In 1953 Marilyn Monroe wrote an article for Motion Picture and Television Magazine titled “Wolves I Have Known” – The article was her take on certain types of men, or wolves as she called them, that she had met in Hollywood.
Over the past few weeks I’ve followed the Harvey Weinstein scandal with great interest, as it left people shocked and disturbed. However, as shocking as it is to read the magnitude of his abuse, this is not a new thing amongst Hollywood studio executives. “The Casting Couch” has been a part of Hollywood since filming began. It became more common place once the “talkies” arrived in the 1920’s but it seems it’s always been around – Hollywood’s dirty little secret.
Of course, non of this is really news to any of us. Actresses have, for years, been trying to tell their stories of abuse by studio big-wigs, to no avail. In 1956 this article was published by Picturegoer – Joy Webster, Dorinda Stevens, Anne Heywood and Marigold Russell all admitted to abhorrent treatment but nothing ever came of it. No one was charged – no one even followed it up. Another case worthy of note is that of Patricia Douglas. Her treatment under MGM’s Eddie Mannix was nightmarish.
There was Louis B. Mayer, who founded Metro-Goldwyn-Mayer studios in 1924, Harry Cohn at Columbia and Jack Warner at Warner Bros. Stories of being chased around rooms, or forced to audition in bed were all par for the course when the likes of Judy Garland and Kim Novak were making their way to the top. Marilyn has long been maligned with rumours about her experiences and how she “made it” but the truth is not quite what has been reported.
Marilyn was signed to a contract with 20th Century Fox in 1946 at the age of twenty. She readily admitted that she dated men in the hopes of being spotted by someone, and, for the most part so that she could eat. At the time she was broke and needed to survive, however, going on a date with someone, or to dinner does not automatically equate to “putting yourself about” – In actual fact, it has been said by men who dated her during this period that she was so cautious, she would barely kiss them goodnight, let alone anything else.
During this period she was dropped twice by Fox, and it was whilst signed with Columbia Pictures in 1947, that Marilyn encountered studio head Harry Cohn. Cohn met with her under the illusion of speaking about her career but very quickly was inviting her on his yacht – Just Marilyn, no one else. She politely refused. Cohn became furious and she was dropped from her contract. She later said of their meeting that she’d “never seen a man so angry.”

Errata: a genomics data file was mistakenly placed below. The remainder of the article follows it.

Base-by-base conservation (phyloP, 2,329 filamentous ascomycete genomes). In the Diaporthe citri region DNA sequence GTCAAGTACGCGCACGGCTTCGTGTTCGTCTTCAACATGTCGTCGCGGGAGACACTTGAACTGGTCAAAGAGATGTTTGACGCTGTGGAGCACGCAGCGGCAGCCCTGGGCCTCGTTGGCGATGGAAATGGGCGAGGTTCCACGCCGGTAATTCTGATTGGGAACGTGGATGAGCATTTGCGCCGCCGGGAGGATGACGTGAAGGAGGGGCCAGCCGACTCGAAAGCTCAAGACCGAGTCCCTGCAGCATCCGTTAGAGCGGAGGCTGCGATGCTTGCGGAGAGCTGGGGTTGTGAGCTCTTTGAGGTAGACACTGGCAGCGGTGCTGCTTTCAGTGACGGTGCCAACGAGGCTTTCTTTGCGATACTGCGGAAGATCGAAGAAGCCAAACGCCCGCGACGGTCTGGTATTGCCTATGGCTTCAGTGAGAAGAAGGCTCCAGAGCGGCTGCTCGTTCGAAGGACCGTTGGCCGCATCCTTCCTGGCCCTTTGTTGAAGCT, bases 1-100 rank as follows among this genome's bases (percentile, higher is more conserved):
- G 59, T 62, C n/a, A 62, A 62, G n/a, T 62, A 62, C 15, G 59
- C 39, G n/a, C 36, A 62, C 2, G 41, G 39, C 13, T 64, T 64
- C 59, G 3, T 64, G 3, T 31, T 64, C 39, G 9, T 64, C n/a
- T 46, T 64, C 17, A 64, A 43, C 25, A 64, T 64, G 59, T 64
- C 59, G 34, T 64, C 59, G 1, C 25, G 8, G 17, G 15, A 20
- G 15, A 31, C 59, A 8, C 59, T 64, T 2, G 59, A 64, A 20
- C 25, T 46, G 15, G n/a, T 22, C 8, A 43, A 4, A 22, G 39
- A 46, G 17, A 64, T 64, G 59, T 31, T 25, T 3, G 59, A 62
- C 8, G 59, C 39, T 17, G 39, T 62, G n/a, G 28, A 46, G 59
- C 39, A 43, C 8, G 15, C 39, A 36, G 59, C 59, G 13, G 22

It was also during this period that Marilyn attended dinner parties at the home of Joseph Schenck. As the head of Fox, much has been made of the fact that she went to his house for dinner often, and, although she became known as ‘Joe Schencks girl’, something which bothered her, she later said of him; “Mr. Schenck never so much as laid a finger on my wrist, or tried to. He was interested in me because I was a good table ornament and because I was what he called and “offbeat” personality.”
Personally, I believe what Marilyn herself said about her experiences. If you were to believe all the men who claim to have slept with her, she’d never have had time to make any movies. The trouble with Marilyn is that people who may have met her, have found over the years that if they say they slept with her, they got paid more money to talk about it. No one wants to hear that she was a nice young woman who respected herself. Sex sells, and unfortunately for Marilyn she was Hollywood’s biggest sex symbol.
“In Hollywood a girl’s virtue is much less important than her hair-do. You’re judged by how you look, not what you are. Hollywood’s a place where they’ll pay you a thousand dollars for a kiss, and fifty cents for your soul. I know, because I turned down the first offer enough and held out for the fifty cents.” – Marilyn Monroe
“I didn’t take their money, and they couldn’t get by my front door, but I kept riding in their limousines and sitting beside them in swanky places. Besides, there was the matter of food. I never felt squeamish about eating my head off. Food wasn’t part of any purchase price.” – Marilyn Monroe
“I met them all. Phoniness and failure were all over them. Some were vicious and crooked. But they were as near to the movies as you could get. So you sat with them, listening to their lies and schemes. And you saw Hollywood with their eyes – an overcrowded brothel, a merry-go-round with beds for horses.” – Marilyn Monroe
“They can be. You can’t sleep your way into being a star, though. It takes much, much more. But it helps. A lot of actresses get their first chance that way. Most of the men are such horrors, they deserve all they can get out of them!” – Marilyn speaking to W.J. Weatherby on whether the rumours of the casting couch were true.